- Tiltable OLED touchscreen. This screen seems to be me to be better in bright conditions to any LCD that I have used before, and while I still prefer the fully articulated screen, the tilt-only screen is a very useful feature for shooting away from eye-level. The touchscreen is inherited from the E-P3 and is capacitive like a smartphone so it is very sensitive to the touch. In normal shooting it operates in three modes which can be switched by touching a button icon on the screen: off, focus only, and focus/shutter release. If using the touch shutter you do need to exercise some caution because with most m4/3 lenses the autofocus is extremely fast and the continuous shutter function is also operated by the screen. Touching the screen accidentally or holding your finger on it for more than a fraction of a second can start the camera firing away at 9fps! Incidentally I don't leave the camera in the high-speed continuous shutter mode because the slightest hesitation on the shutter button will give you an extra frame or two. The touchscreen is also linked to the "Super Control Panel" but it only lets you select a function which can then be changed using a control wheel.

    - Gradation. This is Olympus' version of dynamic range expansion for jpegs. This has been available in previous Pen models but I always turned it off because I don't think that it was implemented well and didn't suit the characteristics of the sensor. On the E-M5 with the new 16MP sensor I think that it works very well. RAW support for the E-M5 is now available in lightroom 4.1 and from the DNG Converter, but I feel that the gradation setting is doing a lot of what I would've done to a RAW file anyway. The E-M5 also features a visual tone curve adjustment tool (as opposed to plain contrast) that I have set to a slight reverse curve. In combination with gradation this further prevents the loss of detail in jpeg files.
     
  8. Ghosthunter

    Ghosthunter boo!

    Sep 8, 2010
    London UK
    Andy
    :eek:F*** they are good images!!!!!!!!!!!!!!!!!!!!!!!!!
     
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  9. bilzmale

    bilzmale Super Moderator Emeritus

    Jul 17, 2010
    Perth, Western Australia
    Bill Shinnick
    Very nice Nic.
     
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  10. Ray Sachs

    Ray Sachs SC Legend

    Sep 21, 2010
    Not too far from Philly
    you should be able to figure it out...
    Nic - I'd seen the "movement" images but not the others - great stuff! And thanks for the tips. I'm already with you on the IBIS and the touch-screen, but I'd just instinctively turned off the gradation feature based on past experience (well, I've always shot raw with my Oly's but I've shot jpegs when I had a camera that didn't have raw support yet). As good as jpegs are getting, I may give this a try - Haven't played with the tone curves yet - always figured that was something I'd leave for PP, but maybe there's a reason not to...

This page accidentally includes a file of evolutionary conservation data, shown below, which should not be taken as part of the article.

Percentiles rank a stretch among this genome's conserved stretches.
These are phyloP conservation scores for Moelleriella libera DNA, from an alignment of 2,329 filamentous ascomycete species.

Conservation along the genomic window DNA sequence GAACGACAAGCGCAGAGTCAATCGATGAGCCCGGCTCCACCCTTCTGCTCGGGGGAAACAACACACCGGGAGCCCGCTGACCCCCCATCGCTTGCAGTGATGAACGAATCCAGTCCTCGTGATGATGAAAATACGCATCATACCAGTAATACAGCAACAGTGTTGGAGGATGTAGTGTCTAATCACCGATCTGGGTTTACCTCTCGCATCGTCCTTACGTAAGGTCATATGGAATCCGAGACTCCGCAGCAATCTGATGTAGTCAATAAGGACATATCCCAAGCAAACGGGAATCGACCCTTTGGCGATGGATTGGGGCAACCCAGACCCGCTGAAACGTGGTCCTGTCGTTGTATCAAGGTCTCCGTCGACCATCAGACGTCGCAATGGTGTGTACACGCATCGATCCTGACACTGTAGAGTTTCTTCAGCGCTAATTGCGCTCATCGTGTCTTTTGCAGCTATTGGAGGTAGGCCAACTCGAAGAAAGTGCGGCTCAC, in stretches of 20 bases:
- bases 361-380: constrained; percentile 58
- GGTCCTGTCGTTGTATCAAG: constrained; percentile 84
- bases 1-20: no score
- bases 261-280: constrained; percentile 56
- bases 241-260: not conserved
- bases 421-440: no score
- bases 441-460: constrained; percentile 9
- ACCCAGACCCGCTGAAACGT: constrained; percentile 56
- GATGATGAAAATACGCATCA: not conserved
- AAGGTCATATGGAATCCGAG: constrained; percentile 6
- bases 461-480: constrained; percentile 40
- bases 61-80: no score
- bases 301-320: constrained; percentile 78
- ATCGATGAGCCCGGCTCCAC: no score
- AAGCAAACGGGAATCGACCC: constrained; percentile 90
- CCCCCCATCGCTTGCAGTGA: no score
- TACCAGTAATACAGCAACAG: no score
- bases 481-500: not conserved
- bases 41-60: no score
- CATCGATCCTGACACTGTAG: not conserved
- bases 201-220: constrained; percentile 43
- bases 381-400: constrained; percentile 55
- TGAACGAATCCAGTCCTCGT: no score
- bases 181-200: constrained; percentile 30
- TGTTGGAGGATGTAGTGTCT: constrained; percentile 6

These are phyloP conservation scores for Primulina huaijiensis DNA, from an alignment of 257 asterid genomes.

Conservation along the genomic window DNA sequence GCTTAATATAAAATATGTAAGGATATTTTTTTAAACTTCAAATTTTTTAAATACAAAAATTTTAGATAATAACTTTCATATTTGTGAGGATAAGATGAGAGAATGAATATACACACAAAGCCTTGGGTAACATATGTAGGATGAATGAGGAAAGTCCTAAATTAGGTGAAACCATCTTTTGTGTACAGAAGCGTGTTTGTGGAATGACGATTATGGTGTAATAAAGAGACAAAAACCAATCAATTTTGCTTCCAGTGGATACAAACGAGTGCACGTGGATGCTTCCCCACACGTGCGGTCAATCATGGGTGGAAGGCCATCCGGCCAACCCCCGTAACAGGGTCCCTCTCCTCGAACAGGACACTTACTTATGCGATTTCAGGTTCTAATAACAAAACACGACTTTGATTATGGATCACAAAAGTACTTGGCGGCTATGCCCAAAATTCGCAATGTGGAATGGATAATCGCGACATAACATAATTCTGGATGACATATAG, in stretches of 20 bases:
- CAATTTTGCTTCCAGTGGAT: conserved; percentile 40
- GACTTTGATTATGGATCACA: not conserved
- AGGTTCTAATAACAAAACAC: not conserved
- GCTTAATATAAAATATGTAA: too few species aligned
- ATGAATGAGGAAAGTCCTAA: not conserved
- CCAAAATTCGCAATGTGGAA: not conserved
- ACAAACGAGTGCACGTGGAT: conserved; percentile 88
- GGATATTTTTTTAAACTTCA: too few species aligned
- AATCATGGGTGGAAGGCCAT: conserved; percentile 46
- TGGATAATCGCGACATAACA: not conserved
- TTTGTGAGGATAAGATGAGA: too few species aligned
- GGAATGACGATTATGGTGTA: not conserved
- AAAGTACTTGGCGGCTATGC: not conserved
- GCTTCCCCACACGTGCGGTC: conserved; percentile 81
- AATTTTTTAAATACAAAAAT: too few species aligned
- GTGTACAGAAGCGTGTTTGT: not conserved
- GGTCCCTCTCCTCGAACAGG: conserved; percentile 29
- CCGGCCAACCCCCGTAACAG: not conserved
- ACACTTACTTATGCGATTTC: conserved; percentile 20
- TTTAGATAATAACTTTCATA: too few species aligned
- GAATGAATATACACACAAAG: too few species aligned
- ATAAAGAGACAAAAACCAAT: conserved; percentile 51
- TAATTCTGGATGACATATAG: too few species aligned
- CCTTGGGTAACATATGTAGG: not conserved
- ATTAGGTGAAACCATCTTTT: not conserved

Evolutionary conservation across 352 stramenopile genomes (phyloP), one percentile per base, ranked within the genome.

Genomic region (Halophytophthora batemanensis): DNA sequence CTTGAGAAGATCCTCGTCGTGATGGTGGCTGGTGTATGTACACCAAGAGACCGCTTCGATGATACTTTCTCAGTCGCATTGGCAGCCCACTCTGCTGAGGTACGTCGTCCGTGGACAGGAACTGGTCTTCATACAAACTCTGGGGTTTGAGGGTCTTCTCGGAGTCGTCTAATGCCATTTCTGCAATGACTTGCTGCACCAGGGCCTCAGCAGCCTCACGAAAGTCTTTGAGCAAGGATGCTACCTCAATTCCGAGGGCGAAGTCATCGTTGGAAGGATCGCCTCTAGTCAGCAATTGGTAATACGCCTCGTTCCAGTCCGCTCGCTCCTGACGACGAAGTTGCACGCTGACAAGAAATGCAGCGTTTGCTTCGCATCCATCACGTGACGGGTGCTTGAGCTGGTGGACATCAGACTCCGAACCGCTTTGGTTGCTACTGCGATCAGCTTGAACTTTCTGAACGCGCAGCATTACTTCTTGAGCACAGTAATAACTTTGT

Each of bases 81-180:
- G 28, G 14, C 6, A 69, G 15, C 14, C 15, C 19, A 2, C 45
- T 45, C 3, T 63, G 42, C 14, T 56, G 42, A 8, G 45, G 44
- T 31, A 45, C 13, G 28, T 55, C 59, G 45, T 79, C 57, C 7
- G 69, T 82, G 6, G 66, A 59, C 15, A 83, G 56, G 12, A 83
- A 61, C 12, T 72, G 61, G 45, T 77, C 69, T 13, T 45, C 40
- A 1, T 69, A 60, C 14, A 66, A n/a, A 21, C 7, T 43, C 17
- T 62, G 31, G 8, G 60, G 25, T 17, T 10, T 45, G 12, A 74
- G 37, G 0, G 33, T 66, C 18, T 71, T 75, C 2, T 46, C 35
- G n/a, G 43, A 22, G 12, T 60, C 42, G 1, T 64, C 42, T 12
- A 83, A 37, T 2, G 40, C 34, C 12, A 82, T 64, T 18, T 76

-Ray
     
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  11. Luckypenguin

    Luckypenguin SC Hall of Famer

    Dec 24, 2010
    Brisbane, Australia
    Nic
    Thanks Luke, Andy, Bill, and Ray.

    Ray, the tone curve is just something that I am experimenting with at the moment and the effect is much less than what setting gradation to auto offers. The tone curve adjustment is assigned by default to Fn2 but probably doesn't need to be constantly accessible. Currently I have it set to slightly reduce contrast (which is what I meant by a reverse curve but should have explained it better). I like a more contrasty image as a finished product but I want to keep the OOC file as data-rich as possible. In combination with setting the gradation to auto, the jpeg that I get OOC is very similar to how I process and export a RAW image from Adobe Camera RAW and from there go into Silver Efex or Color Efex. Gradation will add some shadow noise but on the new sensor I don't find it objectionable and noise reduction software like Nik Dfine will take care of most of it if desired.

    It may well be that I will ultimately use the RAW file, but these are the best jpeg files that I have seen so far (never having used a Fuji, of course).
     
  12. Luckypenguin

    Luckypenguin SC Hall of Famer

    Dec 24, 2010
    Brisbane, Australia
    Nic
    I have had one chance to use the camera during daylight hours, albeit only when going for a walk at work during lunchtime. To me the E-M5 seems better at handling extremes of exposure and subtleties in tones compared to the Panasonic GH1 which has until now been measured as having the best dynamic range amongst Micro 4/3 cameras. Added to that, the GH1's jpeg engine compresses the DR terribly and it needs to be shot in RAW, whereas all these E-M5 images were developed from jpegs.



    M Zuiko 12-50mm f3.5-6.3




    Lumix G 20mm f1.7 Pancake



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    Leica 25mm f1.4 DG Summilux



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    Leica 25mm f1.4 DG Summilux



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    Lumix G 20mm f1.7 Pancake



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    M Zuiko 12-50mm f3.5-6.3



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    M Zuiko 12-50mm f3.5-6.3



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    Leica 25mm f1.4 DG Summilux
     
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  13. Armanius

    Armanius Bring Jack back!

    Jan 11, 2011
    Houston, Texas
    Jack
    Great photos Nic. They are very similar to your G1X photos, except for the photos with a shallower DOF.
     
  14. Luckypenguin

    Luckypenguin SC Hall of Famer

    Dec 24, 2010
    Brisbane, Australia
    Nic